Bkiii:Xix Let’s Drink
You can tell me the years between
Inachus and Codrus, who wasn’t afraid to
die for his country, Aeacus’
line, and the fights by the walls at sacred Troy:
but you can’t say what price we’ll pay
for a jar of Chian wine, who’ll heat the water,
or under whose roof, at what time,
I can escape at last from Paelignian cold.
Don’t wait: drink to the new moon, boy,
to the midnight hour, to the augur, Murena:
the wine is mixed in three measures,
or nine, depending which of the two is fitting.
The poet, inspired, who’s in love
with the odd-numbered Muses, will ask for three times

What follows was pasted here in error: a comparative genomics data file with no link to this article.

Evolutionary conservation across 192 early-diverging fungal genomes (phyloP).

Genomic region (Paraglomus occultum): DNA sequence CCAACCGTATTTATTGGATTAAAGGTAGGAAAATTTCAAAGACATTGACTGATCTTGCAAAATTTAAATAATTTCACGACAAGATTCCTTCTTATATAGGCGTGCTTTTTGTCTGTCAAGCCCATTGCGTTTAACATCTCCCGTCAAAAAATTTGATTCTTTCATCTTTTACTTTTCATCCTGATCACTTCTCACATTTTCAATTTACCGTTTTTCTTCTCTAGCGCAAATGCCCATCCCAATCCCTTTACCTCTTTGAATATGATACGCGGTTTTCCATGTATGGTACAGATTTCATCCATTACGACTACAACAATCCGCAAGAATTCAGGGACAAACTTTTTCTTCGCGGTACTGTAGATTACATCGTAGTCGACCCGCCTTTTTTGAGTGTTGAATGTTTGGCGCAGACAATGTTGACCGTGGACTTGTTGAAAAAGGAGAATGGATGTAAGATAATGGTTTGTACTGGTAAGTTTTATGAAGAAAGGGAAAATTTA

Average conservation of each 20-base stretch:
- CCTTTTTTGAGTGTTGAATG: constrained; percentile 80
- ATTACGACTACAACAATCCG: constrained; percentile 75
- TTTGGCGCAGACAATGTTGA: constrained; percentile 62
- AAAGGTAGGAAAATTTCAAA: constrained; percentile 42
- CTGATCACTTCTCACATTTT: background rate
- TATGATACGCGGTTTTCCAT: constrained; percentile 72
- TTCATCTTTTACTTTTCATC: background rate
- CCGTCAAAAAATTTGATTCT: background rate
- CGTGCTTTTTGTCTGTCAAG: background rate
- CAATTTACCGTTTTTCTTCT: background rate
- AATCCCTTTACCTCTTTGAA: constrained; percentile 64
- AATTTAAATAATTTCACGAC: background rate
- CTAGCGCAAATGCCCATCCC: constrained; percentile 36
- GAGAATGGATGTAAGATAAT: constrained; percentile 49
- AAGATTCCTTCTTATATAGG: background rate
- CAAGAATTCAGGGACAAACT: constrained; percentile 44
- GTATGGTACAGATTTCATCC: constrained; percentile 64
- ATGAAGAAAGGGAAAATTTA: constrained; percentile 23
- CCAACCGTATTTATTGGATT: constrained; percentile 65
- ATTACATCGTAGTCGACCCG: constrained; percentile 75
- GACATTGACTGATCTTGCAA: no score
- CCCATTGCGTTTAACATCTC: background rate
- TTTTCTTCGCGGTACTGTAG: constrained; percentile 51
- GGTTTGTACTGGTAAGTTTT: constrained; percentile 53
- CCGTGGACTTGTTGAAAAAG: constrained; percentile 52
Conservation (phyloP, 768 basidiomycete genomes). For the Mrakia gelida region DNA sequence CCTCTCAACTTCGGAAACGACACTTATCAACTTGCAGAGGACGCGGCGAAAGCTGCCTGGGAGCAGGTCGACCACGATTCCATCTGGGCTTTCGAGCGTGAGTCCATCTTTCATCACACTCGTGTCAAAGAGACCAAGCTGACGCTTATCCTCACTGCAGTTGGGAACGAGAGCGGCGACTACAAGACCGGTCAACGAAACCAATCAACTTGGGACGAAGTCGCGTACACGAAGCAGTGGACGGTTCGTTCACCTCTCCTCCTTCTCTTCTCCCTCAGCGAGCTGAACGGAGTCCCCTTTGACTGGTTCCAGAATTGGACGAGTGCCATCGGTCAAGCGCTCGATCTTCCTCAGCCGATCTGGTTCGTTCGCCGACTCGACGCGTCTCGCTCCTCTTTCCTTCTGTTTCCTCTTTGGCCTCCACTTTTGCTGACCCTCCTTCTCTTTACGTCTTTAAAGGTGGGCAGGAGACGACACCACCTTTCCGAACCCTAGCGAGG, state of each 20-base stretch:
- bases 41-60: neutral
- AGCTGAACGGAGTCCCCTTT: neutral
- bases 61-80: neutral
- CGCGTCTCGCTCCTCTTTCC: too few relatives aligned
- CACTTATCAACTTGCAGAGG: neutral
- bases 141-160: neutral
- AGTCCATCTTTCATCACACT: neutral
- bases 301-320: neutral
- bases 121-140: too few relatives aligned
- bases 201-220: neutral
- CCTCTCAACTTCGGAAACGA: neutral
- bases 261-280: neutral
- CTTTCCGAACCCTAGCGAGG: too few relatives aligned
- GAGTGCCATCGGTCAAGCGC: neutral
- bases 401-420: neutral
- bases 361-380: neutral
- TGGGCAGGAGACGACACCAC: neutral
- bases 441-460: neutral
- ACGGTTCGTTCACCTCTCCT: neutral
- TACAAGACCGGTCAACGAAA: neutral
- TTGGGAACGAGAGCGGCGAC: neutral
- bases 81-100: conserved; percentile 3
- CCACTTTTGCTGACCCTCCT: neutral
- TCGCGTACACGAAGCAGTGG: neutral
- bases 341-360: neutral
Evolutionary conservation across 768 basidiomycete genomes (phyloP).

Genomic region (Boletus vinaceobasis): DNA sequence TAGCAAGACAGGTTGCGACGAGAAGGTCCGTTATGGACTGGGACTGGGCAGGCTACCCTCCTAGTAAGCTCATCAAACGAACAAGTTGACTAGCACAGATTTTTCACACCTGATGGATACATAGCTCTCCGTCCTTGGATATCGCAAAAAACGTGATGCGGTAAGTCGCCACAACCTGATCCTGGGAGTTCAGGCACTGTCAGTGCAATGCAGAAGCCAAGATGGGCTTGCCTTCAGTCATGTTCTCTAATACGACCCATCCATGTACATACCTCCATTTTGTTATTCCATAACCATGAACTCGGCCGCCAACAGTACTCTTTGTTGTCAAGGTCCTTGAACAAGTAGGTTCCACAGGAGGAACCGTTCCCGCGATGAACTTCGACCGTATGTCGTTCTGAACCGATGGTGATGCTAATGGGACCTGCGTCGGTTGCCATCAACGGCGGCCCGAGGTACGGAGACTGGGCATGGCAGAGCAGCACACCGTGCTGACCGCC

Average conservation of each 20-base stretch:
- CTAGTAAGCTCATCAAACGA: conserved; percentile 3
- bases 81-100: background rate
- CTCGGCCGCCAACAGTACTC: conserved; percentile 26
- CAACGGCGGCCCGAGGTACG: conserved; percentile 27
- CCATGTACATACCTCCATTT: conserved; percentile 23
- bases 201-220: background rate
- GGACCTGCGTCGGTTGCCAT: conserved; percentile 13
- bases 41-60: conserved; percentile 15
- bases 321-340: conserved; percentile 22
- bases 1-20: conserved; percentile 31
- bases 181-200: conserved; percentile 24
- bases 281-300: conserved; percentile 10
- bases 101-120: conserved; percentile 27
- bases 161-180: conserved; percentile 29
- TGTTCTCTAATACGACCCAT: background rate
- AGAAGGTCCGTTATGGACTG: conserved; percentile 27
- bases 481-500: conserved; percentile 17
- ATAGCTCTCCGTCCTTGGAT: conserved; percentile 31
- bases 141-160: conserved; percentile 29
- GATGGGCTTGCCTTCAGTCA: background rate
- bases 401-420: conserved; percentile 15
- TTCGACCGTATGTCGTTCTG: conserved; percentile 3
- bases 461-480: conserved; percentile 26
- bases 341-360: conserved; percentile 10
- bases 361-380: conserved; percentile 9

three: fearing our quarrels, the Grace,
who’s hand in hand with her naked sisters, forbids
more than triple. I like to rave:
why have the blasts of the Berecyntian flute
fallen silent? Why is the pipe
hanging there speechless, next door to the speechless lyre?
I dislike those hands that refrain:
scatter rose petals: and let envious Lycus
hear our demented noise-making,
and the girl who’s next door, who won’t suit old Lycus.
Ripe Rhode is searching for you,
Telephus, you with the glistening hair, oh you,
who are like the pure evening star:
while a slow love, for Glycera, has me on fire.